Health department denies redirecting rapid antigen test orders from workers

The federal health department has rejected claims by distributors that international suppliers of rapid antigen tests "will now only be dealing with the federal government" amid critical shortages around the nation.

But ambiguity in its response left open the possibility it has redirected some shipments of tests that were intended for workers in critical industries.

Some pharmaceutical, industry groups and state governments that sourced the tests from distributors have been told their already-paid orders have been cancelled this week as the Commonwealth placed fresh orders for 80 million RATs needed for accurate surveillance of the virus in the community.

State and territory governments have placed orders for approximately 130 million RATs. The health department responded to the claims it had "stolen" orders on arrival in Australia, saying on Thursday it "has not requisitioned all RAT supplies within and entering Australia".

The purchases were made using emergency procurement rules for urgent needs.

Rapid antigen tests have been in short supply around Australia despite being integral to fixing supply chain problems while workers wait results. Picture: Shutterstock

Rapid antigen tests have been in short supply around Australia despite being integral to fixing supply chain problems while workers wait results. Picture: Shutterstock

The department said it "has not sought to place itself ahead of other commercial and retail entities" that had placed orders ahead of the Commonwealth.

"While we are aware there are supply constraints within the market, it is expected supply will normalise over the coming weeks," it said.

Transport workers were the latest to demand orders of rapid antigen tests be returned to those who need them to keep essential supply chains operating, as a senior Queensland minister doubled down on claims 20,000 tests intended for state rail workers were confiscated at the direction of the Commonwealth.

Mark Bailey, Queensland's rail minister, claimed the tests sourced internationally had arrived at Sydney before the order was redirected due to a policy decision, citing an email from the distributor apologising for the difficult situation now faced by the state's rail operator.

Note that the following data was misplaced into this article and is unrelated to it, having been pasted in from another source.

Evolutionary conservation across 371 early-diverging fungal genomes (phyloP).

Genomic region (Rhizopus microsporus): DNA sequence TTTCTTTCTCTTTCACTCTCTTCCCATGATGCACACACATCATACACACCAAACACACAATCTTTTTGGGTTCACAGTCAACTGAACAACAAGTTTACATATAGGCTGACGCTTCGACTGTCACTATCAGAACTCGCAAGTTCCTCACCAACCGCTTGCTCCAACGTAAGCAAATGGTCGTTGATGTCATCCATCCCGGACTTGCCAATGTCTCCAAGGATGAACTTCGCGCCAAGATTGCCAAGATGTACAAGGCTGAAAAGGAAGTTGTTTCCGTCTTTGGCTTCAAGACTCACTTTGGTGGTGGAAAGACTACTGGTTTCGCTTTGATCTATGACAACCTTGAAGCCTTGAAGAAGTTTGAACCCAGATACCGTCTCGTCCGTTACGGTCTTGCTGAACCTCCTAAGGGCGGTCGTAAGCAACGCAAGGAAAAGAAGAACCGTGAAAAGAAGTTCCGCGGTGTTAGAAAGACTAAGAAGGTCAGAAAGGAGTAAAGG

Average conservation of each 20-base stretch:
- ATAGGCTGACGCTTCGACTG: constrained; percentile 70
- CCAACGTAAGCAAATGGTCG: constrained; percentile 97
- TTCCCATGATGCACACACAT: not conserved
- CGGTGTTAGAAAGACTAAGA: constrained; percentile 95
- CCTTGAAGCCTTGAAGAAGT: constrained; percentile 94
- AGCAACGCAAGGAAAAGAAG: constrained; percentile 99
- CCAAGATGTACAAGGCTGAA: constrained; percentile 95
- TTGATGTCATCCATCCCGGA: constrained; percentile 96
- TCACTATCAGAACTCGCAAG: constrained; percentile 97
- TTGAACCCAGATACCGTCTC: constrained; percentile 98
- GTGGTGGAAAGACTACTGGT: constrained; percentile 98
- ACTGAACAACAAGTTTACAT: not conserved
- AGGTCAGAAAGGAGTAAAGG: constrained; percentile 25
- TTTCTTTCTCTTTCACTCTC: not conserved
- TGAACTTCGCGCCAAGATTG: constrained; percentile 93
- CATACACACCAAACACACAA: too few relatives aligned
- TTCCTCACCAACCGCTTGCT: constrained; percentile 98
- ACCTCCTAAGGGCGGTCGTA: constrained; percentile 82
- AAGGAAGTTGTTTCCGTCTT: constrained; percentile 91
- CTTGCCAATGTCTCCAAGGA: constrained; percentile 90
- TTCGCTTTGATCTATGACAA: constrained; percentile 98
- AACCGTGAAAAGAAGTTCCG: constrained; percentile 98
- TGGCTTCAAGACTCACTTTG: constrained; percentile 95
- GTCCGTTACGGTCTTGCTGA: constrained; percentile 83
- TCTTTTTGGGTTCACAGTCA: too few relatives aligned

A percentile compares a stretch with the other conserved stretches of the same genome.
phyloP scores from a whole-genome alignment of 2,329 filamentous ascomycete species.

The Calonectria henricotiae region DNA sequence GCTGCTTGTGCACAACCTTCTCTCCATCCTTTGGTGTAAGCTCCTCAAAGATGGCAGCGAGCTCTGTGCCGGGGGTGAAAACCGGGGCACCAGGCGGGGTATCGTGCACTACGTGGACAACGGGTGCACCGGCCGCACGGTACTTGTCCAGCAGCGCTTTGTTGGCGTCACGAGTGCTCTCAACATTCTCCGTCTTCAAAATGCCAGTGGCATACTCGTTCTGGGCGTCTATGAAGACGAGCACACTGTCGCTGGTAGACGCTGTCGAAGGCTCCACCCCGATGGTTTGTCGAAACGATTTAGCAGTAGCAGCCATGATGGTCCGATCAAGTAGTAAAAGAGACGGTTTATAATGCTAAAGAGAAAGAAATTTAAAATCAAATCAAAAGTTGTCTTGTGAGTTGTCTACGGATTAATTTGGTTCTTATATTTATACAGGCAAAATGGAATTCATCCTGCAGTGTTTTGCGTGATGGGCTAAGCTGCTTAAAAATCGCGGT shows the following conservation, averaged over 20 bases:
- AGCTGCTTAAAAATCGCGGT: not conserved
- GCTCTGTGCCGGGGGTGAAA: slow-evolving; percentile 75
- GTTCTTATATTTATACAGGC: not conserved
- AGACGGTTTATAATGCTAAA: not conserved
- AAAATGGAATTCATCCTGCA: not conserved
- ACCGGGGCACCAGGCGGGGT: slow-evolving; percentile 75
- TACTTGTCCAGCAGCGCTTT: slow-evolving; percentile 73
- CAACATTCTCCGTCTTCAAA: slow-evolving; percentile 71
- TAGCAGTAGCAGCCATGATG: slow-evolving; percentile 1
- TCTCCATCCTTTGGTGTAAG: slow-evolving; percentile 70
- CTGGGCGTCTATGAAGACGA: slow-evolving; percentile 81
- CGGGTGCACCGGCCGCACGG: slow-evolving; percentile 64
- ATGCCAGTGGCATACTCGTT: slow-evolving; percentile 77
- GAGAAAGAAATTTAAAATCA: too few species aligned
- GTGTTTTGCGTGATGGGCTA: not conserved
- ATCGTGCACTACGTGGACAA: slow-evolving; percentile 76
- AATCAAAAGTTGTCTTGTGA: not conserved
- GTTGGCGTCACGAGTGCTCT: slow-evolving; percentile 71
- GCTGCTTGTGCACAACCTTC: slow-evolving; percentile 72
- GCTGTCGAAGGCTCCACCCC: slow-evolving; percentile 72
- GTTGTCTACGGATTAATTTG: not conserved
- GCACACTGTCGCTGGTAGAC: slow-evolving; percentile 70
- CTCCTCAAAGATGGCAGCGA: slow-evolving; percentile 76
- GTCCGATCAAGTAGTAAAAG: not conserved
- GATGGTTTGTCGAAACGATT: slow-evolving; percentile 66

After seeing the federal health official's response, he accused the Morrison government of "more spin and lies" after it failed to secure the tests six months ago "when everyone advised them to" and was "now snaffling them from its citizens".

The rail union's national secretary Mark Diamond said the federal government should return the "stolen" kits to transport operators.

"Transport companies are doing their best to secure their own supplies, but they are not being helped by these extraordinary interventions by the federal government," he said.

MORE COVID-19 NEWS:

The rail union national secretary Mark Diamond said the federal government should return the "stolen" kits to transport operators.

"Transport companies are doing their best to secure their own supplies, but they are not being helped by these extraordinary interventions by the federal government," he said.

The state's health minister Yvette D'Ath said she hoped the Commonwealth was not redirecting tests just to send them to the people who would have received them without the intervention.

"If there is a time where government agencies have to turn to suppliers and say, 'We need for emergency reasons to acquire your stock', that they're looking at where that stock is going. Imagine if we're pulling back stock only to find that we're doing so to give it to the same people that we took it off in the first place," she said.

This story Federal government denies 'snaffling' RATs first appeared on The Canberra Times.